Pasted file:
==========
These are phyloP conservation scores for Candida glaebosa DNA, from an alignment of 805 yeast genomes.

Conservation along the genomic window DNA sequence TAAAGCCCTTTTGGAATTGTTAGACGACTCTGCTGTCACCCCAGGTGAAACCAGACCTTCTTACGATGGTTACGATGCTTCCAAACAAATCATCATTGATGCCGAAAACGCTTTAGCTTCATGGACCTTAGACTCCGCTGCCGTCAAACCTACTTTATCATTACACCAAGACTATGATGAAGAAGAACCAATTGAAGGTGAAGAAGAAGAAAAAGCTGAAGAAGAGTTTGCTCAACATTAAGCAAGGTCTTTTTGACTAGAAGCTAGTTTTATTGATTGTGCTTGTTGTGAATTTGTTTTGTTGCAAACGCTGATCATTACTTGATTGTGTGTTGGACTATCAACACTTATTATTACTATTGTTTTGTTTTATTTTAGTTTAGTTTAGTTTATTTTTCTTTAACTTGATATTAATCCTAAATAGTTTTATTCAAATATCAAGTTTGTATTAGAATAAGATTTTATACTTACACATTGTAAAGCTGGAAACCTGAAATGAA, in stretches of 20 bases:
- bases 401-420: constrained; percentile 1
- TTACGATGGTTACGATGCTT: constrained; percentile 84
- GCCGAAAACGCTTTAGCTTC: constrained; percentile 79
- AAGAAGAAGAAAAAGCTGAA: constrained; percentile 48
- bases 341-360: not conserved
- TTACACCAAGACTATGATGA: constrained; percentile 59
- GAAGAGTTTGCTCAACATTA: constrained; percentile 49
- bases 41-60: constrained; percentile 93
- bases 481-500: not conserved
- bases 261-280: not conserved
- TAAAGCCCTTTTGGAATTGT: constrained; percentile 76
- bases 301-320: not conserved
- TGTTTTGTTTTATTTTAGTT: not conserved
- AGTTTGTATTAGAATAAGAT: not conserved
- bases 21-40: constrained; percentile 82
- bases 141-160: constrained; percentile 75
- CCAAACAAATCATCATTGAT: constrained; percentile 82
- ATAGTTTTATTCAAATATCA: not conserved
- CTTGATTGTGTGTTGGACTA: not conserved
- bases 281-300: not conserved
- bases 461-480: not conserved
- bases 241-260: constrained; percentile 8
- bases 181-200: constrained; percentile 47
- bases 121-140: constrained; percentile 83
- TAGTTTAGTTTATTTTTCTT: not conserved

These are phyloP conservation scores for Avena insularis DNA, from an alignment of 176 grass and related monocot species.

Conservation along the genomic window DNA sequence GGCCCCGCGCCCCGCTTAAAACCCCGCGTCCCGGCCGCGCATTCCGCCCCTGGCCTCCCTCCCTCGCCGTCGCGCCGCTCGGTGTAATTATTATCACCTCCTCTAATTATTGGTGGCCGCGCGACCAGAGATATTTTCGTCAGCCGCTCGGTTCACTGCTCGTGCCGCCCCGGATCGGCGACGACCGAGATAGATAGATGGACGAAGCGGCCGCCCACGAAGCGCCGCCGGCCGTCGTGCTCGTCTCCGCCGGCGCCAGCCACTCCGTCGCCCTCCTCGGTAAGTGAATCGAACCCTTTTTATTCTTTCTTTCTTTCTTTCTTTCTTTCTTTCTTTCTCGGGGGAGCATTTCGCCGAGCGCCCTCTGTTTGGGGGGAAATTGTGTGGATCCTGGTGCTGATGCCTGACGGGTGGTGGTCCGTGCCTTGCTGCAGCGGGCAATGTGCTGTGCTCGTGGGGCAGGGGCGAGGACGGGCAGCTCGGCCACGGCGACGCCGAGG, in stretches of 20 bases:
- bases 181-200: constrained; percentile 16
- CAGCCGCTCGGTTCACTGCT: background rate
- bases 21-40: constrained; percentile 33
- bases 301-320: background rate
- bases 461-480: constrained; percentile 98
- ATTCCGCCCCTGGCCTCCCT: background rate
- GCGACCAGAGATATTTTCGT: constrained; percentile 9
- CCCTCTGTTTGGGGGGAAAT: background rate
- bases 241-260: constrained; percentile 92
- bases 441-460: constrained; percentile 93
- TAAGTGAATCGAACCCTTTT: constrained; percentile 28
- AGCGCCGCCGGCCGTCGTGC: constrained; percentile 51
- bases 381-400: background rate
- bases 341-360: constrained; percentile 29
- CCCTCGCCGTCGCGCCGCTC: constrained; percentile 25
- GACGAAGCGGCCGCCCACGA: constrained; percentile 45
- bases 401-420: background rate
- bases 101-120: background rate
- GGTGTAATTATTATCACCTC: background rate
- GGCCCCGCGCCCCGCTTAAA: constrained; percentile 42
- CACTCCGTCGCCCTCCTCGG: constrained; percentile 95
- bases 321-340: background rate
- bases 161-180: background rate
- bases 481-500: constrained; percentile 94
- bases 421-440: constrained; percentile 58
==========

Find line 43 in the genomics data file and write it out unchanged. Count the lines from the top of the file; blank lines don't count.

- bases 341-360: constrained; percentile 29